In 1974 Billy Graham and J.R.W. Stott formed the Lausanne Movement to address the issue of world evangelism. The First International Congress on World Evangelism met in Lausanne Switzerland, with a second gathering in Manila in 1989 and a third one in Cape Town in 2010. The stated vision of Lausanne is: “The “whole church taking the whole gospel to the whole world.” While this makes for a snappy vision statement, almost every word is fraught with potential danger. Given the high emphasis on ecumenical unity at all the congresses, it appears that the “whole church” includes virtually all branches and traditions within Christendom including Roman Catholicism and Orthodoxy as well as mainline denominations. The “whole gospel” will be defined by what is meant by the “whole world.” According to the Lausanne website, the whole world through the means of the whole church will become “empowered by the Holy Spirit to alleviate world suffering brought about by economic injustice, disease, environment and poverty.” The “whole gospel” ostensibly means not only the good news that Jesus Christ has provided through His blood, the means by which sinners can be made right with God, but also addresses the social injustices found in our world today. The influence of Lausanne has gone a long way toward modifying the gospel message and the church’s mission as it has clearly combined social action with gospel proclamation as part of the message and mission of the church. Few hesitate to even challenge this idea today.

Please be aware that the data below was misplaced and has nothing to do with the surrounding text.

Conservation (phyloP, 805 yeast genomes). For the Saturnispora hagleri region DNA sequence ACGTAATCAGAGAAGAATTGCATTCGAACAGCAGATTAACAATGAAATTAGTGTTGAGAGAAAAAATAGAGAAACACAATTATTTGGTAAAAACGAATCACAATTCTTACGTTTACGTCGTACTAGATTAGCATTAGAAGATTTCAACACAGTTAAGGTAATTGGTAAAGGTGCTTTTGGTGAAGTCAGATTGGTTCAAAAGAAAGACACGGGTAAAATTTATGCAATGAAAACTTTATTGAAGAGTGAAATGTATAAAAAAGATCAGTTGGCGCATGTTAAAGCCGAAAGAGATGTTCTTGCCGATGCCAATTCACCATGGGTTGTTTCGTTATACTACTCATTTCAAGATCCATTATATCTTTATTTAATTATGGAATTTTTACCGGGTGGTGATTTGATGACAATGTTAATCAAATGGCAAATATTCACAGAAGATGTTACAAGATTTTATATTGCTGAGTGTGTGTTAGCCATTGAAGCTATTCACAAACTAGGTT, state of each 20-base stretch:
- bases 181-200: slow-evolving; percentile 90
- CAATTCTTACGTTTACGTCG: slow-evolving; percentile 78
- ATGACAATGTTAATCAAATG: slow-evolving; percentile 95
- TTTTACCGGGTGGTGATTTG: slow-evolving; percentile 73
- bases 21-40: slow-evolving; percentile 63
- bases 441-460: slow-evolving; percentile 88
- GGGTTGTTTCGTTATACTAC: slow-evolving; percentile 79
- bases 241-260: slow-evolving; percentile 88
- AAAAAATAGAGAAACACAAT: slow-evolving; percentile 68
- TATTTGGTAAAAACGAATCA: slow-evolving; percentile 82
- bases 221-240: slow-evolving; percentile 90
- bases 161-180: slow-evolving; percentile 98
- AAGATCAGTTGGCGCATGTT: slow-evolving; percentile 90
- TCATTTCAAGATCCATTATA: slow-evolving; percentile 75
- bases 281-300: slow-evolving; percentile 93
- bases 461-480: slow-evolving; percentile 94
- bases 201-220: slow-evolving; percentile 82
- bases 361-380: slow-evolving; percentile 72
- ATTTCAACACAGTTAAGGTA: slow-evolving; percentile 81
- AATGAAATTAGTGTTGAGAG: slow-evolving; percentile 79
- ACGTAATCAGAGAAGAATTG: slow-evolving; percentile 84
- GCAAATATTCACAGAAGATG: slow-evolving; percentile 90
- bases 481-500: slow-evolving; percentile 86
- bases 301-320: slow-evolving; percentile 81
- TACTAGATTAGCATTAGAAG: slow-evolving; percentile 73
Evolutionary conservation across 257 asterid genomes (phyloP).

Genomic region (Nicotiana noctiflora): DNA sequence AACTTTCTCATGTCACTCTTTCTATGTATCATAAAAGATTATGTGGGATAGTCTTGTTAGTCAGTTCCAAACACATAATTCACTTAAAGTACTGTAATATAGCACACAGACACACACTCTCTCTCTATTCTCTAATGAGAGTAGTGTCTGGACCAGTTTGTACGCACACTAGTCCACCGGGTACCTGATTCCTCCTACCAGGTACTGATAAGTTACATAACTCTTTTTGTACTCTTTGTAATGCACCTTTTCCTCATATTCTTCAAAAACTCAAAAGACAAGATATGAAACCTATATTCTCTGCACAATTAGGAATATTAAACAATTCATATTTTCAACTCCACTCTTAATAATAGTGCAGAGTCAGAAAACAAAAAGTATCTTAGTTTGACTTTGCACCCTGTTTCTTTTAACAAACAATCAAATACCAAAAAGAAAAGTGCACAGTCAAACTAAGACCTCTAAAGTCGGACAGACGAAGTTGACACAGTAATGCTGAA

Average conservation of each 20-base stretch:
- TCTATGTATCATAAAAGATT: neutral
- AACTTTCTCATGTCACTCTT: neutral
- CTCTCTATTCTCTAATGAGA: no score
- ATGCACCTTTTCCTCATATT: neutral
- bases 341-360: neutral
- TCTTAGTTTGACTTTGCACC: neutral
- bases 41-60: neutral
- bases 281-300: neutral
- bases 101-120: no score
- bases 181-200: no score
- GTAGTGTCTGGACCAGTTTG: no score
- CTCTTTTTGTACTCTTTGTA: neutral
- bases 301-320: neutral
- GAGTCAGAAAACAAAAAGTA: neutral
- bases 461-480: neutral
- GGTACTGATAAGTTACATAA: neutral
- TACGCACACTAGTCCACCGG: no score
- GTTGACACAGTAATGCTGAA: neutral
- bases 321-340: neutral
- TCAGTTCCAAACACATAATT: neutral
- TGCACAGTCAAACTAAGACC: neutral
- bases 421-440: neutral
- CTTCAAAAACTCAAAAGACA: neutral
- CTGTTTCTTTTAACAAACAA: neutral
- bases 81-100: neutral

As neo-evangelicalism was formed in the 1940s and 50s there were many important individuals leading the neo-evangelical contention, such as Billy Graham, J.R.W. Stott and Harold Ockenga. But the most prominent and respected theologian of the movement was Carl R. H. Henry. Henry wrote many excellent books and articles and defended the authority of Scripture passionately. But for our purposes, his little book, The Uneasy Conscience of Modern Fundamentalism, plays an out-of-proportion role in the social justice debate. Evangelicals, following the lead of Carl Henry, “Insisted that the church was mandated not only to preach the gospel but also to redeem social order.” Fundamentalists, he lamented, either separated entirely from the social/political arena to focus on preaching the gospel, or more commonly, while not believing the church as the church should be involved in trying to reform the world, it “was to be compassionate toward those in need, and the individual believer was encouraged to be involved in community needs and reform.” Nevertheless, this did not go far enough for Henry. Of a positive nature, Henry never advocated for the church majoring on social reform apart from the preaching of the gospel of redemption. He went so far as to write that to do so is nothing more than “a bubble and froth cure.” However, he envisioned the evangelical church taking leadership in social renewal, insisting to have a voice in the rectifying of societal evils. That Western society had already dismissed biblical thinking by 1947, when the book was published, did not seem to deter Henry. He believed an organized effort of proclaiming the gospel of redemption accompanied by social programs would change society. Obviously, after 70 years of efforts by evangelicals to implement Henry’s ideas, little improvement of cultural conditions have been effected by evangelical efforts. Where Henry stumbled was in misunderstanding that in Scripture Jesus and the apostles preached a gospel of redemption to individuals, they did not add a social program to their message. Historically, if and when enough individuals in a given communicate were regenerated and changed by the power of the gospel and the Holy Spirit, the culture which engulfed that community was also bettered. It was the power of the gospel that dealt with social sins, not the gospel plus an organized effort to bring about social justice.